TalentZoo.com |  Beyond Madison Avenue |  Flack Me |  Beneath the Brand Archives  |  Categories
To Sync or Not to Sync? The Case Against Cross-Posting to Facebook and Twitter
By: Christine Geraci
Bookmark and Share Subscribe to the Digital Pivot RSS Feed Share
When it comes to social platforms, Facebook and Twitter are "the big two." And not surprisingly, both offer ways for users to sync the two together and cross-post in order to save time and resources.
 
Cross-posting to Facebook and Twitter is better than doing nothing. But frankly, we feel cross-posting just isn't a good idea, and will ultimately hurt a social campaign instead of help. Here's why:
 
First off, Facebook and Twitter serve vastly different purposes. Interaction aside, Facebook values organically-created, rich media content, such as videos and pictures. Twitter values up-to-the-minute sharing of quick-hit information. This means that by populating both with the same content, you're only going to get it right 50 percent of the time. 
 
There's a character limit. So in the case of automatically posting Facebook posts to Twitter, tweets will be cut off...awkwardly. 
 
It suggests laziness. Even if they don't follow both accounts at the same time, people will be able to tell when an organization is cross-posting. They'll see it in the awkward trail-off of a tweet (see above) or the odd presence of hashtags in a Facebook post. And it's a bit of a turn-off, especially when you can't even be bothered to tailor a link intro for Facebook to fit within 140 characters on Twitter.
 
It's a tad less than human. It's still possible to make it look like a post was organically created by a human being sitting somewhere and making an effort, even if no such human being exists for an organization. Utilize a social dashboard that allows content to be scheduled, thus posted simultaneously to Facebook and Twitter. This way, the content can still be tailored to the platform without taking up too much time.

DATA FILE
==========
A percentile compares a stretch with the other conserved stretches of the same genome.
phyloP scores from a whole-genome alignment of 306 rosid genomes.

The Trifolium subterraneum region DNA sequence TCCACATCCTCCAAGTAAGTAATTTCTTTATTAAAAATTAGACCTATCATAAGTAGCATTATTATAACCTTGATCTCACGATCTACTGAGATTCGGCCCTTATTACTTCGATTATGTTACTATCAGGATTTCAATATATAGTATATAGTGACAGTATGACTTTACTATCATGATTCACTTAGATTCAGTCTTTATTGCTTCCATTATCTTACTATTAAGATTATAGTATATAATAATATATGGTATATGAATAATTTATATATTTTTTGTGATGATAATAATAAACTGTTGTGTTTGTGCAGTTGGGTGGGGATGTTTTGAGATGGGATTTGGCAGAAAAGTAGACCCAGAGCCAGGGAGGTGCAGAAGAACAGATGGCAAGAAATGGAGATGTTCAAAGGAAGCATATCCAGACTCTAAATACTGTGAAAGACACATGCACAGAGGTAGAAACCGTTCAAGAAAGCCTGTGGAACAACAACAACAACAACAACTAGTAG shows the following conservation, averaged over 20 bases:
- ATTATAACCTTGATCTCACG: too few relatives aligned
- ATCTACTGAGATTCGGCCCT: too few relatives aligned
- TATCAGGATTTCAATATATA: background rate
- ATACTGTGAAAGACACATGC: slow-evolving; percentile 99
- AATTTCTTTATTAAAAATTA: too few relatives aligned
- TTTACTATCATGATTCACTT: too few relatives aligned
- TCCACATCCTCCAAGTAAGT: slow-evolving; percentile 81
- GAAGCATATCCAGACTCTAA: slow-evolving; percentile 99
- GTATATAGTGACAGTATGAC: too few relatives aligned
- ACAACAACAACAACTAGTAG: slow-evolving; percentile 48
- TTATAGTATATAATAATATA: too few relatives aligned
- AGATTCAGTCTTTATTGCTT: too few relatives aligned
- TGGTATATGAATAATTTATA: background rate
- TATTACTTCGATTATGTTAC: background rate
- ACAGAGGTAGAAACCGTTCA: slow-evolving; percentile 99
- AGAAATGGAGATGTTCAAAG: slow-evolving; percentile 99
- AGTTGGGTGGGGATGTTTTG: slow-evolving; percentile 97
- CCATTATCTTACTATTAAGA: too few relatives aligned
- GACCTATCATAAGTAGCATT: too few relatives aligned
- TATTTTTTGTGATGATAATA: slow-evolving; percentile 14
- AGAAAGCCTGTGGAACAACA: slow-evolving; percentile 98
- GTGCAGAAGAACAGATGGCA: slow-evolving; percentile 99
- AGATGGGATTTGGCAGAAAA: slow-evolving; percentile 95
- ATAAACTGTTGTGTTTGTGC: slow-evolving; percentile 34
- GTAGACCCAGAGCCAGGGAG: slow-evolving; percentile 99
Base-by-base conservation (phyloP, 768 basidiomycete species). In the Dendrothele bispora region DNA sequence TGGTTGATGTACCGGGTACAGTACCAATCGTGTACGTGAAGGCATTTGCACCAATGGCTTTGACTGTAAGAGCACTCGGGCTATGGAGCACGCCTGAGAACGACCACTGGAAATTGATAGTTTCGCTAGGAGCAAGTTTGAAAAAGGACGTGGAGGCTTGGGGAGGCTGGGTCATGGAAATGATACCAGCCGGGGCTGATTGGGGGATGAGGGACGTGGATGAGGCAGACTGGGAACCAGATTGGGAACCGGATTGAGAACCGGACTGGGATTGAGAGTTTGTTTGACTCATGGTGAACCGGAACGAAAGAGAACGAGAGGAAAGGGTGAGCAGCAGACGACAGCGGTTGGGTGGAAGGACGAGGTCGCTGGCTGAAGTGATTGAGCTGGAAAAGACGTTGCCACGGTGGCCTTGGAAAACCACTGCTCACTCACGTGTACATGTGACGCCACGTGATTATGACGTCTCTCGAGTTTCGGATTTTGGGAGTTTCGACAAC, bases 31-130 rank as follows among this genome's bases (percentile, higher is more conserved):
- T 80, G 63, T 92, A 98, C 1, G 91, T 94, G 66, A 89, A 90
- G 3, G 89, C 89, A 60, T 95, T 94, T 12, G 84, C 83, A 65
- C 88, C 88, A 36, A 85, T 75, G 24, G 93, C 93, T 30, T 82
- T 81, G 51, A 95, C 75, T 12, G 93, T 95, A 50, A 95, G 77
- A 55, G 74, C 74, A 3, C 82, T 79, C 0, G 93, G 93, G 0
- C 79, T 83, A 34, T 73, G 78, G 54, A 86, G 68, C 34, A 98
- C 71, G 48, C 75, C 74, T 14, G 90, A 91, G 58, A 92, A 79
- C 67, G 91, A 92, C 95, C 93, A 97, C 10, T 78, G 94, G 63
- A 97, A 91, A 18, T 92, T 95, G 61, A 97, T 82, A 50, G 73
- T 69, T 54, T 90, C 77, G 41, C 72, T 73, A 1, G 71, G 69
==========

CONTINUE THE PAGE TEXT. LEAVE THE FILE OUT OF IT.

People want different things from both platforms. If they constantly see the same stuff on both channels, they will get bored and stop following. It's all about keeping people engaged and interested. Two different accounts spitting out the same recycled content does not an engaged online community make.
 
Still, it's a service that's still alive and well, so it must be working for someone. Do you see success in cross-posting? If so, tell us about it in the comments. 


Bookmark and Share Subscribe to the Digital Pivot RSS Feed Share
blog comments powered by Disqus
About the Author
Christine Geraci is the Social Media/Promotions Specialist at MVP Health Care in Schenectady, NY. Connect with her on Twitter @christinegeraci.
Digital Pivot on

Advertise on Digital Pivot
Return to Top